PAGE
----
Naturally as a wildlife enthusiast and Eagle Scout, I was excited about seeing bears and moose and caribou. Yet as we made our way through both national parks and scenic hikes, I began to discover an abundance of life that I had not been prepared for. On many of the hikes our guides would stop to point out different plants, describing them in detail. I almost never paid attention to this preferring to scour the area for the bigger life-forms. It wasn’t until I was hiking high up in Denali National Park in what is considered alpine tundra did my perspective change. We were being led along the ridge of a mountain, heading for a herd of Dall sheep, when I saw a tiny little blue flower with a yellow center. Such a simple little flower, yet at that moment I saw how incredible this plant must’ve been to be able to thrive in such a harsh environment. It was so delicate and seemingly insignificant, yet it completely captivated and inspired me.
This little plant turned out to be the Alpine Forget-Me-Not, Alaska’s state flower. From that point on I began to pay much closer attention to all the life surrounding me, not just the big and dangerous. I purchased a field guide and began to identify any flowers that I came by. It wasn’t long till I grew to love Alaska’s wildflowers. The more I observed, the more I realized how remarkable plants are and this realization truly changed and enhanced my experience. I noticed how people would walk through the Alaskan wilderness hoping to see a wolf or a lynx completely ignoring the abundance of life only inches away. I am so happy to have gained this respect and understanding for Alaska’s native plant life because it has given me a better glimpse into what this place truly is. Both the plants and the animals are crucial in maintaining their ecosystem, a fact which more often than not goes unnoticed. Because of this new-found respect, I have been able to truly experience the wildlife of Alaska in all its remarkable forms. Whether it’s Arctic Lupine, Monk’s Hook, Siberian Aster, Fireweed, or the Alpine Forget-Me-Not; all of these flowers are important and have revealed a world in which I was completely ignorant to. They have taught me that beauty is spontaneous and open, existing in a myriad of shapes, sizes, and colors; a lesson that I'll carry with me for the rest of my life.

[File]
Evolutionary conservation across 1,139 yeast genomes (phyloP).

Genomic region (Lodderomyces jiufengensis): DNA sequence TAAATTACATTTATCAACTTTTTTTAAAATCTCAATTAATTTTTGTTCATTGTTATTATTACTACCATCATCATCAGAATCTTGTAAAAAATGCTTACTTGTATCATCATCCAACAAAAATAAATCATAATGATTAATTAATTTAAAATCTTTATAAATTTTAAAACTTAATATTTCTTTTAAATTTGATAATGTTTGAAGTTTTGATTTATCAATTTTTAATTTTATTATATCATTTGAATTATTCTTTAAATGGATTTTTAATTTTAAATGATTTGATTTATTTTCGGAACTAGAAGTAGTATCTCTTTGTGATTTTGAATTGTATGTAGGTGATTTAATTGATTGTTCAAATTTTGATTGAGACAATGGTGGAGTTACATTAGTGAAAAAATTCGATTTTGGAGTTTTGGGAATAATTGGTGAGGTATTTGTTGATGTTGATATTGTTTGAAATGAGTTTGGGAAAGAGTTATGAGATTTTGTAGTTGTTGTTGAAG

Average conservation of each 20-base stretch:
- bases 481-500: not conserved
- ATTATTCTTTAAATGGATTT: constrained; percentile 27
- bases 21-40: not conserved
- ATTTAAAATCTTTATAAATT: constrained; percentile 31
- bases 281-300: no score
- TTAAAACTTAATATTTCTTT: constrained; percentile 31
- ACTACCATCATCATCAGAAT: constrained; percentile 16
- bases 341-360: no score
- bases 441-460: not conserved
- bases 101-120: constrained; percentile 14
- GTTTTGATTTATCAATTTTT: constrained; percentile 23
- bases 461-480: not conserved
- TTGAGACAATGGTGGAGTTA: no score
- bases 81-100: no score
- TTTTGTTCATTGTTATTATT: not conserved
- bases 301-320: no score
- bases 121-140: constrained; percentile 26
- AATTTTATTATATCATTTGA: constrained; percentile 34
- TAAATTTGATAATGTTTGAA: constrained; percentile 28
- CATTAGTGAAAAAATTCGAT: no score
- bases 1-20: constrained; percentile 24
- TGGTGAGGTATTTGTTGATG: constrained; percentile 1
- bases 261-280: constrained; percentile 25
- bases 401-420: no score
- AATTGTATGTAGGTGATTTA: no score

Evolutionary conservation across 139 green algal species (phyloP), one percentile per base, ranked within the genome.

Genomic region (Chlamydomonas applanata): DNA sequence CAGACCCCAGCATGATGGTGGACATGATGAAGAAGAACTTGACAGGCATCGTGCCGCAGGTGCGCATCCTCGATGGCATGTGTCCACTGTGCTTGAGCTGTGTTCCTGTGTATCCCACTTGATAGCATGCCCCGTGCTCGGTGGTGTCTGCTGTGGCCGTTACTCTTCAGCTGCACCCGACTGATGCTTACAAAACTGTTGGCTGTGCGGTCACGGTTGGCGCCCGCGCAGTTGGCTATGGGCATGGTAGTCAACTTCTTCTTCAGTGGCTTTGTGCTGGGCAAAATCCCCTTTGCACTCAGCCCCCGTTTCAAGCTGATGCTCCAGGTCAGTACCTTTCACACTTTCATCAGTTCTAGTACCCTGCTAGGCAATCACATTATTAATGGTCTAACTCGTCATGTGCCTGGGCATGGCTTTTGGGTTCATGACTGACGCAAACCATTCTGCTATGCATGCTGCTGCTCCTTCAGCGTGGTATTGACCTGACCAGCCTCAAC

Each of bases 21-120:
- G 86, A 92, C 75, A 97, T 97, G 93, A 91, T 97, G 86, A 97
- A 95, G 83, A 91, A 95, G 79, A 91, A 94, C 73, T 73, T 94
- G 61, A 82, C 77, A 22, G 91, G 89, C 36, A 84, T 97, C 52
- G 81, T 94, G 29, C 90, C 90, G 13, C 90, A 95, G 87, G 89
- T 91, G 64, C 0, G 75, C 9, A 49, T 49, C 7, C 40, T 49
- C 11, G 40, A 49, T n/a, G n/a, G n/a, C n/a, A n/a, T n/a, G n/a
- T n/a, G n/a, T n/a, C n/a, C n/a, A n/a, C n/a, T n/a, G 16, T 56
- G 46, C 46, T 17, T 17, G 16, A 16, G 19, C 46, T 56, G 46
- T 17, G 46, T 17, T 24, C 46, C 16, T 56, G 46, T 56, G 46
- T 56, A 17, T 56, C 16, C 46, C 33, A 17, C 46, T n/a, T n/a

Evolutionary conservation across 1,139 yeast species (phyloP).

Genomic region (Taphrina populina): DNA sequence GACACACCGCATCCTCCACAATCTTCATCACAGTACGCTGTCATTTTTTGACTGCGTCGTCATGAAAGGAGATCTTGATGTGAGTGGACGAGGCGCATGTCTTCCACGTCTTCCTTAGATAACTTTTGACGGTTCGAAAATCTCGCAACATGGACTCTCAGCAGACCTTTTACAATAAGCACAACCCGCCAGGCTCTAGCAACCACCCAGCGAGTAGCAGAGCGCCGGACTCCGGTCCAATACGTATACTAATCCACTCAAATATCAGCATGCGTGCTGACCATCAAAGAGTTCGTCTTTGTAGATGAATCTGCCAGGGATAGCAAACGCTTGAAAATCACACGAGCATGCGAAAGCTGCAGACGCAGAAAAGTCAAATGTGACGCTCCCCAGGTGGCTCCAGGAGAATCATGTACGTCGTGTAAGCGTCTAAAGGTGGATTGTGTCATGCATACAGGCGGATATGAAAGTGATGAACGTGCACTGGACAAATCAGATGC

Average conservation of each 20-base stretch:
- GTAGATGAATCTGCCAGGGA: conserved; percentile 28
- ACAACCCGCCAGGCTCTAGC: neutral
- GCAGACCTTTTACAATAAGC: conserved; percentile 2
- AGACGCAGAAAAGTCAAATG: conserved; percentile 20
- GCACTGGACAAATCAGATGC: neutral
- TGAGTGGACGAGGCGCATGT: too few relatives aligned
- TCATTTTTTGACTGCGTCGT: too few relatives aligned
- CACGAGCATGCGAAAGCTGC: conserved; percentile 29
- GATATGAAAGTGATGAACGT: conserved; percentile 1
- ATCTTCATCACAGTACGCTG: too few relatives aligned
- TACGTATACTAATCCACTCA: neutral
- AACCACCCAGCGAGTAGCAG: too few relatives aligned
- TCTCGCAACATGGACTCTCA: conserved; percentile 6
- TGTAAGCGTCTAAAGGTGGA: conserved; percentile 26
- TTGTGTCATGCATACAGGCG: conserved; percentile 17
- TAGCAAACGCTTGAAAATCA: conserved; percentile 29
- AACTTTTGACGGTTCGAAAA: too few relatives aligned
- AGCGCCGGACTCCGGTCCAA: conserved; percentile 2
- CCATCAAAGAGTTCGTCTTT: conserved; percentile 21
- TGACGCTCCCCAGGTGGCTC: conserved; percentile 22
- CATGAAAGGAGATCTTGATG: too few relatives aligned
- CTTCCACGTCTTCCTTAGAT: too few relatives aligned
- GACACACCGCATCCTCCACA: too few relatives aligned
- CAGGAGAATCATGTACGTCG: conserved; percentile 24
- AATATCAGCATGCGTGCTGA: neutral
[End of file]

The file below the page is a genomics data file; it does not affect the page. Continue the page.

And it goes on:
While I obviously cannot go into detail about every flower Alaska has to offer, here are some of my favorites that I encountered along my journey through the Last Frontier:
|Arctic Lupine - One of the coolest plants I've ever seen, Lupine
is poisonous to humans, but is an important food source
for grouse and Alaska's state bird, the ptarmigan.
|Red Columbine - Found this near a waterfall, the Red Columbine |
attracts both hummingbirds and butterflies due to the open
chutes that lead straight to its nectar.
|Tall Larkspur - Another great plant, Larkspur is poisonous to |
both humans and animals. Able to get up to 6 feet tall, its seeds
are its most toxic part. Check out Glenn in the background!
|Alpine Forget-Me-Not - Alaska's state flower; they were |
once worn to maintain a lover's affection. They grow
on mountain slopes and in alpine tundra.
|Cow Parsnip - One of the larger plants I came across, Cow|
Parsnip has an alkaloid inside its stem that can
react with sunlight to cause an irritating rash. I noticed
a lot of people confused it with Yarrow.
|Yarrow - Much smaller than Cow Parsnip, Yarrow has unusual |
fern-like leaves, making it easy to identify. It is an
aromatic herb, often being used in tea.
|Blue Bells - A pretty little flower, these plants are |
also known as chiming bells. They grow in
meadows, beaches, and woodlands.
|Siberian Aster - Characterized by its starburst flower head, |
Siberian Aster is just one of Alaska's aster species.
Thanks for reading! Come see these flowers for yourself!
--Stephen St. Michael